Chrome lords it over the browser world, Louis XVI to the peasants trying to keep famine from the door.
Now with 68.5% of the world’s browser user share – a measure of browser activity calculated by analytics company Net Applications – Google’s Chrome has no equal in popularity. Meanwhile, Microsoft’s Edge, Mozilla’s Firefox and Apple’s Safari eke out single digits, while others fight over even smaller scraps.
It’s no surprise, then, that when Chrome speaks, everyone listens, whether about each browser upgrade – something Computerworld tracks in the What’s in the latest Chrome update? series – or about Google’s plans for the future.
Every Chrome upgrade is accompanied by enterprise-aimed release notes that highlight some of the planned additions, substitutions, enhancements and modifications. We’ve collected the most important for this what’s-coming round-up. Just remember, nothing is guaranteed.
As Google call out, “The items listed below are experimental or planned updates. They might be changed, delayed, or canceled before launching to the Stable channel.”
Note: Google suspended Chrome releases in mid-March, delaying the expected March 16 launch of Chrome 81 until April 7. The three-week pause, said Google, meant it was skipping version 82 altogether and resuming numbering with Chrome 83 on May 19. Because of the omission of Chrome 82, this look forward picks up with Chrome 83.
Chrome 83: No, this ‘DoH’ isn’t a Simpsonism
Google said it would wrap up the move to default DNS-over-HTTPS (DoH) with Chrome 83. “In Chrome 83, DoH will launch by default for all remaining users,” Google said. Previously, it had auto-upgraded only some users to their DNS provider’s encrypted connection if one were available.
Earlier, this had been slated to show in Chrome 81. But that version was postponed and the follow-up, Chrome 82, scratched entirely.
DoH has been promoted by browser makers as a security provision, encrypting traffic between browser and DNS server so that it can’t be read at, say, a public Wi-Fi hotspot or by criminals who intercept those bits to insert bogus addresses to steer users toward malicious sites.
Chrome running on domain-joined clients are by default set with DoH disabled, as are instances of the browser that have one or more policies in place.
As throughout Google’s work on this, Chrome 83 upgrades to DoH only when the user’s DNS provider offers an HTTPS connection (not all do). “The default ‘same-provider auto-upgrade’ behavior guarantees a continuity of the user experience (e.g. family filtering, malware filtering, established relationship with a provider),” Google spelled out in a December email. That means not all Chrome users will be using DoH, even with version 83.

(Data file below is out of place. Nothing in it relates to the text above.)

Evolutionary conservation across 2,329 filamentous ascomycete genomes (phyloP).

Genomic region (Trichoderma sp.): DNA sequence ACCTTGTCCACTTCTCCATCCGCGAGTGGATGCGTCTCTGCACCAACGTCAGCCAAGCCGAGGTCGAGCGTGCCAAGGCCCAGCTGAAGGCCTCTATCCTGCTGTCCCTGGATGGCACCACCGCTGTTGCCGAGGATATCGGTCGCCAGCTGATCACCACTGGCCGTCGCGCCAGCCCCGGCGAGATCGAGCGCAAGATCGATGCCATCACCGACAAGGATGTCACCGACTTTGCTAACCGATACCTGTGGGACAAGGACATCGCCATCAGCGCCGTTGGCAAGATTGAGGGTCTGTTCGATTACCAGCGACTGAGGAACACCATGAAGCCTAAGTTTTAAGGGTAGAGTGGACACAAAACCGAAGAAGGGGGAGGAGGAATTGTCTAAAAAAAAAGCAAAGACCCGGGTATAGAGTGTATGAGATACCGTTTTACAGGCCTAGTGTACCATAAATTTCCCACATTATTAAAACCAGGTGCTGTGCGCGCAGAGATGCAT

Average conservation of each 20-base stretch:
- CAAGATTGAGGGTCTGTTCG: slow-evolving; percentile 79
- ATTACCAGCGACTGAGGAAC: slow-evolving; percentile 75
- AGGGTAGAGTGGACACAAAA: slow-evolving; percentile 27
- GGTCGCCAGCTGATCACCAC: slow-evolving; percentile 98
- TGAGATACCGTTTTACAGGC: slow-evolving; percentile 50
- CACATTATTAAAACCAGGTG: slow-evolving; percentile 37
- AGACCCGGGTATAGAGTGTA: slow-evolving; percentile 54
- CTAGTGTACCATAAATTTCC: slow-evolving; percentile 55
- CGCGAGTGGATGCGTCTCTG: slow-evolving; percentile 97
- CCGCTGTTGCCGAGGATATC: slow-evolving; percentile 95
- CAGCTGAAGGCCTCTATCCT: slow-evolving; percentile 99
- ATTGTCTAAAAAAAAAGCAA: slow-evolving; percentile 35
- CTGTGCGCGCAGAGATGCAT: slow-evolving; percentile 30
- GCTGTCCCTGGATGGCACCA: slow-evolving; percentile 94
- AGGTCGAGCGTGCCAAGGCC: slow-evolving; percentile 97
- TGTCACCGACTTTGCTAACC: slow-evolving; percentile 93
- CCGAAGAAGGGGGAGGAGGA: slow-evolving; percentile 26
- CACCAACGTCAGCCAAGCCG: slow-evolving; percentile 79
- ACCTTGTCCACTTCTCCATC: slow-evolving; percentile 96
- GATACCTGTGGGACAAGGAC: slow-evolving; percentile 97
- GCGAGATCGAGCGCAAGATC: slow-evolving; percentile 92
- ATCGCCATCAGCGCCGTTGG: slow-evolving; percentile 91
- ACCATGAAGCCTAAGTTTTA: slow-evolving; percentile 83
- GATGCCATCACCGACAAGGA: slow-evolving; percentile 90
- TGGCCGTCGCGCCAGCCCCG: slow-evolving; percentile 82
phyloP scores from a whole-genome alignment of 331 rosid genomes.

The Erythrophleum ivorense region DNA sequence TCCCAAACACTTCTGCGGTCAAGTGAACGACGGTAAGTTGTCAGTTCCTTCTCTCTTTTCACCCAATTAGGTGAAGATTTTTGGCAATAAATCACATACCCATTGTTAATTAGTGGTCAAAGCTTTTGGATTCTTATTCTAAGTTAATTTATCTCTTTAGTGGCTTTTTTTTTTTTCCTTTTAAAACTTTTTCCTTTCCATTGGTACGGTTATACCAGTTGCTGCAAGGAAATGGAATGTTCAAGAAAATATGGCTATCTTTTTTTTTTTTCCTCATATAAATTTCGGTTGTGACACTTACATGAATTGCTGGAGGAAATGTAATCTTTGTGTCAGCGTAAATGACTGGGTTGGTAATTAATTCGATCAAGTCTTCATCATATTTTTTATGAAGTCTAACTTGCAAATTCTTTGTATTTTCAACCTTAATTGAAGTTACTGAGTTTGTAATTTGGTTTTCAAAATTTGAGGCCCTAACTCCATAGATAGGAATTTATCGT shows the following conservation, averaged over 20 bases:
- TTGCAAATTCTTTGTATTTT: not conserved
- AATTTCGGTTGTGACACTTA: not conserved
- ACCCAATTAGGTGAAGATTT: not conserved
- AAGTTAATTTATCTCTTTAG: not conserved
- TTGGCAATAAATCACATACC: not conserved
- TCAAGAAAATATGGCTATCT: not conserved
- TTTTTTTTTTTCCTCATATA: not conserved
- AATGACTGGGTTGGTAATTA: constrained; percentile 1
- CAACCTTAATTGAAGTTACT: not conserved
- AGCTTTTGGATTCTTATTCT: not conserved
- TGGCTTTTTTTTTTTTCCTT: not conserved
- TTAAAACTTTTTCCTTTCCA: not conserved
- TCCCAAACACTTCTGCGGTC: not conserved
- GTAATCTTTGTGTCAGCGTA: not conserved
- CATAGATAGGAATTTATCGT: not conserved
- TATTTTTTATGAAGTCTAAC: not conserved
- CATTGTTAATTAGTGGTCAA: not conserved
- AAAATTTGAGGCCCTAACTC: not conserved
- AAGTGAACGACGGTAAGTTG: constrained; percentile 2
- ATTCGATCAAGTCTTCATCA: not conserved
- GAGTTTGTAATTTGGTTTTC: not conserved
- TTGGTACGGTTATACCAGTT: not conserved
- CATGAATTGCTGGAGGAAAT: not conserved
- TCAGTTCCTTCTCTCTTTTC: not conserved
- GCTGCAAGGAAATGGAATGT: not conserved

Chrome 83: Third-party cookies blocked in Incognito
As of Chrome 83, all third-party cookies will be blocked by default within Incognito sessions, the name for the browser’s privacy mode. Users can re-enable third-party cookies on a site-by-site basis.
Cookies can also be managed by IT using the BlockThirdPartyCookies policy.
Google is behind its rivals in privacy and anti-tracking initiatives such as this; Mozilla, for example, blocked all third-party cookies by default in all instances of Firefox, not just in its Private Window mode, eight months ago.
Chrome 83: Check all passwords!
Within Chrome 83, users will be able to check all saved passwords en masse to see whether any have been leaked in a data breach.
Back in October, Chrome 79 debuted a warning when users logged into a site using credentials that Google said had been exposed by a data breach. Then, users could, after being directed to their Google Account, run an all-inclusive password check.
What Google seemed to say about Chrome 83, however, is that this check will be executable from within the browser, probably in the Password section of Settings (Windows) and Preferences (macOS).
Chrome 83: Tab groups, now with thumbnails
Chrome 81 added tab groups, which lets users shuffle tabs on the tab bar into color-coded groups, making it easier to spot associated tabs and therefore pages.
The next upgrade, said Google, will feature the long-in-the-works Tabstrip UI, which will display thumbnails of each tab in a single, scrollable strip. Tabstrip has been in testing since last fall in the Canary channel – the least polished version Google’s engineers produce – and has been usable there after selecting settings on the optional chrome://flags page.
Chrome 83: Chrome apps? Nope
In January, Google spelled out the close-out of the Chrome app concept, putting browser versions – and thus dates – to the final days of the once-lauded, now-defunct notion.
(This has been coming for a while, what with Google originally saying in 2016 that Chrome would reject running apps by early 2018.)
As of Chrome 83 – which originally had a June 9 launch date – Chrome won’t support apps on Windows, macOS or Linux. However, it will offer a grace period to managed browsers. “If your organization needs extra time to adjust, a policy will be available to extend support until Chrome 87,” Google wrote.
Chrome 87, the last upgrade for the year, is now scheduled for release Nov. 17.